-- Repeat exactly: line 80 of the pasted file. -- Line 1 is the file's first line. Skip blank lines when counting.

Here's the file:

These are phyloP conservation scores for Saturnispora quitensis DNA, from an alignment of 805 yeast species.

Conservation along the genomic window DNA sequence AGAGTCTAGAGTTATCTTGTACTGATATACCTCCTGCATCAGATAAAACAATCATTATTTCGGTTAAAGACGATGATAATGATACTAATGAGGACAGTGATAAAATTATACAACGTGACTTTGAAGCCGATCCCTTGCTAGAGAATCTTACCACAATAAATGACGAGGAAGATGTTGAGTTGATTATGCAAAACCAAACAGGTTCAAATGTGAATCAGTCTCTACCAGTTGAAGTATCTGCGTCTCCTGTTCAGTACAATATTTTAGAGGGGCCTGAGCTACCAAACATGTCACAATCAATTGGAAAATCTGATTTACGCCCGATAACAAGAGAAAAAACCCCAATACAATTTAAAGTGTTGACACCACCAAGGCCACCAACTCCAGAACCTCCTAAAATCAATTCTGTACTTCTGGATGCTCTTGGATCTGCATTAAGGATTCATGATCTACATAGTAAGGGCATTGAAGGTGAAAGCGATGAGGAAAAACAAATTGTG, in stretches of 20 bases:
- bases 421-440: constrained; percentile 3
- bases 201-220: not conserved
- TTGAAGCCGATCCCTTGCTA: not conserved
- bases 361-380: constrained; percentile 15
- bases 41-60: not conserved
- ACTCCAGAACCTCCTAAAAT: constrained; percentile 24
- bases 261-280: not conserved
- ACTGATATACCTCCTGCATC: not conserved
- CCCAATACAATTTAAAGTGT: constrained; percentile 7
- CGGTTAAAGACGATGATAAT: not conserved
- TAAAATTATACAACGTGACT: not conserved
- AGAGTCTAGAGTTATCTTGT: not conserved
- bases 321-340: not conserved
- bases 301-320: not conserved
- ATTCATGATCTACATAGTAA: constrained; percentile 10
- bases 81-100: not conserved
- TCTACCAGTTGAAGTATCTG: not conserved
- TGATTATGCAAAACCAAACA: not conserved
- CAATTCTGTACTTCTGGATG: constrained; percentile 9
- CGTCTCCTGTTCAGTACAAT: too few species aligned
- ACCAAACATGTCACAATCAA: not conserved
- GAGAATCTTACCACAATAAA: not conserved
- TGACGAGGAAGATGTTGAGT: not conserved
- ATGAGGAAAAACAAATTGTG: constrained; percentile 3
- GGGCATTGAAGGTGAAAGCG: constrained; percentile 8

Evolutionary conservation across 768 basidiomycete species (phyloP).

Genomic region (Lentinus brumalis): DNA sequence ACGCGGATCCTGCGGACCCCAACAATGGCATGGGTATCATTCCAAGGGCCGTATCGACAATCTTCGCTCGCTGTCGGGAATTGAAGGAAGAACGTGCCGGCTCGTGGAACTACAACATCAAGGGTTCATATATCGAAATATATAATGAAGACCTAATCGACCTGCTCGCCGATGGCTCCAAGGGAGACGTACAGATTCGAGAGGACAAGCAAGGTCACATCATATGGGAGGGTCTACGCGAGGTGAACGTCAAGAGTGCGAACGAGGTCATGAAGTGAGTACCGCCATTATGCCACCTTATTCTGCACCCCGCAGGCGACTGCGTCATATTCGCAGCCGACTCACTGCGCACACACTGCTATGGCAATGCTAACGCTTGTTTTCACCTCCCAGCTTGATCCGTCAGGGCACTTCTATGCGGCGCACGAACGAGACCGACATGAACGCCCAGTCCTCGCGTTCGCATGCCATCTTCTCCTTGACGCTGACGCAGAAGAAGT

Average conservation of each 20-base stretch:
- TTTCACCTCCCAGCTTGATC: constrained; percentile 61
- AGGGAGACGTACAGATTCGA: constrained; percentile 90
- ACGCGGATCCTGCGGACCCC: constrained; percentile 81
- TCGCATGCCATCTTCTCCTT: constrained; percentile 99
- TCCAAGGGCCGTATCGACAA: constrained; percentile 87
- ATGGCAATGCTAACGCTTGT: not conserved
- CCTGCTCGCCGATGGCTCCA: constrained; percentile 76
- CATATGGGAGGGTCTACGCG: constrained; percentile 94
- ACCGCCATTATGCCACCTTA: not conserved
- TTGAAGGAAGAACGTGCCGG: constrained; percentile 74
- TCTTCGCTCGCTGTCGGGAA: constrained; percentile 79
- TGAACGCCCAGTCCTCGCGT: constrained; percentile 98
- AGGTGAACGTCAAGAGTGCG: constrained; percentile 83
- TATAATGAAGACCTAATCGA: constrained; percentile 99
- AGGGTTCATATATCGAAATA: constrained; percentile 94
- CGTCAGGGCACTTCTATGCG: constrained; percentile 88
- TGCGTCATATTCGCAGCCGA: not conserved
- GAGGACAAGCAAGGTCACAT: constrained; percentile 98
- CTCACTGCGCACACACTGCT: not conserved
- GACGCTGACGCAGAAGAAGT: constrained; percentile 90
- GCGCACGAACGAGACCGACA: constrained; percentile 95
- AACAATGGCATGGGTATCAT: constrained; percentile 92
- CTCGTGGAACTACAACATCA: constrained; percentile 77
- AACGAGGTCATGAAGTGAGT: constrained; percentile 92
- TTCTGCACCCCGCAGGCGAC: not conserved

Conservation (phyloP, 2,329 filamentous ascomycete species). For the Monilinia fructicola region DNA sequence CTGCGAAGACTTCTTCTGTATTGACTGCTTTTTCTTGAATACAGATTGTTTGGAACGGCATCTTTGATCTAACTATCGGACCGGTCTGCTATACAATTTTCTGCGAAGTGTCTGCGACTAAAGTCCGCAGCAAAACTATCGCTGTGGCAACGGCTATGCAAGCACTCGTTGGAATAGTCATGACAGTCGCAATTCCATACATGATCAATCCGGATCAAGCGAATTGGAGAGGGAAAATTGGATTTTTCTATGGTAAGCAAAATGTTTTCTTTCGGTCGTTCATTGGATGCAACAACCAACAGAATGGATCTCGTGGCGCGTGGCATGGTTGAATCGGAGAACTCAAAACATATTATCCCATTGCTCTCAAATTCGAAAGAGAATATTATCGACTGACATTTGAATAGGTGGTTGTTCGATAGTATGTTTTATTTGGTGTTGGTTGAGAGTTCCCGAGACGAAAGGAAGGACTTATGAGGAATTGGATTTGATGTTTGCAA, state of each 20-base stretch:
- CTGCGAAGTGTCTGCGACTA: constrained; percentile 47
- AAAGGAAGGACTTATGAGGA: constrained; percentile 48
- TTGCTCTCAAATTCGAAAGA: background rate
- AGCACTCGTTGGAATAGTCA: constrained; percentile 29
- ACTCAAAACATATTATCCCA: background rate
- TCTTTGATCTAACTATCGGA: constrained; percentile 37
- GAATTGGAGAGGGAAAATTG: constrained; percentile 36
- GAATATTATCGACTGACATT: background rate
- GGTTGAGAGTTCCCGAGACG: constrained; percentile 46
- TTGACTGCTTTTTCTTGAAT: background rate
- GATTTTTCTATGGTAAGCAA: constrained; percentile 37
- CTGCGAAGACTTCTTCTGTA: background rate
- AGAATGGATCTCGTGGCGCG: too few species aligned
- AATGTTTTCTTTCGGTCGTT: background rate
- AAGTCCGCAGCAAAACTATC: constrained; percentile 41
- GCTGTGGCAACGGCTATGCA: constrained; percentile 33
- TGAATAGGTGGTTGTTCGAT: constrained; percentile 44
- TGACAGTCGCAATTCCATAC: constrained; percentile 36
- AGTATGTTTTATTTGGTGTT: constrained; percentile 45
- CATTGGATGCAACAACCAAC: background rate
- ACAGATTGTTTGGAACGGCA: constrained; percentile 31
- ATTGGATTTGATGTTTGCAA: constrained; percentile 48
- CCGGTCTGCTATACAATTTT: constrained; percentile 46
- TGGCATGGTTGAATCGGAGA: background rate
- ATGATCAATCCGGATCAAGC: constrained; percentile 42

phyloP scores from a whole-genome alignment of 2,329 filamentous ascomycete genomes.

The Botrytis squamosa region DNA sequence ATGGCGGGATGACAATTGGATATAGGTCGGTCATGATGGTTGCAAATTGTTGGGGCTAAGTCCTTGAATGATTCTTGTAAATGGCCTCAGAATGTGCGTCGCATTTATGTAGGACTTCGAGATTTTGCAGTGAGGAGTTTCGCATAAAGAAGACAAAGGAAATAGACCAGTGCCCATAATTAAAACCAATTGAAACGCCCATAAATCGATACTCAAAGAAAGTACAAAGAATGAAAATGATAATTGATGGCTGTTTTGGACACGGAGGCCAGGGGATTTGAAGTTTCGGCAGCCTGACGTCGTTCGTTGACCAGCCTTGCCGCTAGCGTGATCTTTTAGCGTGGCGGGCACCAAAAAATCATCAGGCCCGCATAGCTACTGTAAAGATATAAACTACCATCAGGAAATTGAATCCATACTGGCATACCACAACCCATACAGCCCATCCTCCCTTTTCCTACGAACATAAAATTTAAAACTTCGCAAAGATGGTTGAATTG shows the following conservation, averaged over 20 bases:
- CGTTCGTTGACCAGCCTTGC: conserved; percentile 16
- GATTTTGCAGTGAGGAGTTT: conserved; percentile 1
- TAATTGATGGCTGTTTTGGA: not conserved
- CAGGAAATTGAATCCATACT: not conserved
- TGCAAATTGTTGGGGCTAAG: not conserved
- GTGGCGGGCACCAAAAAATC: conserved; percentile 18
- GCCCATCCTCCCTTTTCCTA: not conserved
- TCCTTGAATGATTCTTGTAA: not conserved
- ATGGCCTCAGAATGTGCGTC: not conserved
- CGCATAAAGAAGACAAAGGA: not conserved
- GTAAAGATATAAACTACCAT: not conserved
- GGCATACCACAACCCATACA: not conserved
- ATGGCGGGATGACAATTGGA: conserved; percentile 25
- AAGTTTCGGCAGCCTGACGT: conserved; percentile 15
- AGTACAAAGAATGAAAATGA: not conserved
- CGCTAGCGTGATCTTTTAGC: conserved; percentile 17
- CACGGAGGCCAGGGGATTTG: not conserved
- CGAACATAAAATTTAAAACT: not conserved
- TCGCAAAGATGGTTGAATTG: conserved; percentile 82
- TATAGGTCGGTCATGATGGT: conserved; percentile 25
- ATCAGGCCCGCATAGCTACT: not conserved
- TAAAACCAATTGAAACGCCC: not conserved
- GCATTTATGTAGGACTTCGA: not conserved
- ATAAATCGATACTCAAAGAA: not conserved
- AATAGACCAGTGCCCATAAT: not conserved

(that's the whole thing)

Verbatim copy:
- TGGCATGGTTGAATCGGAGA: background rate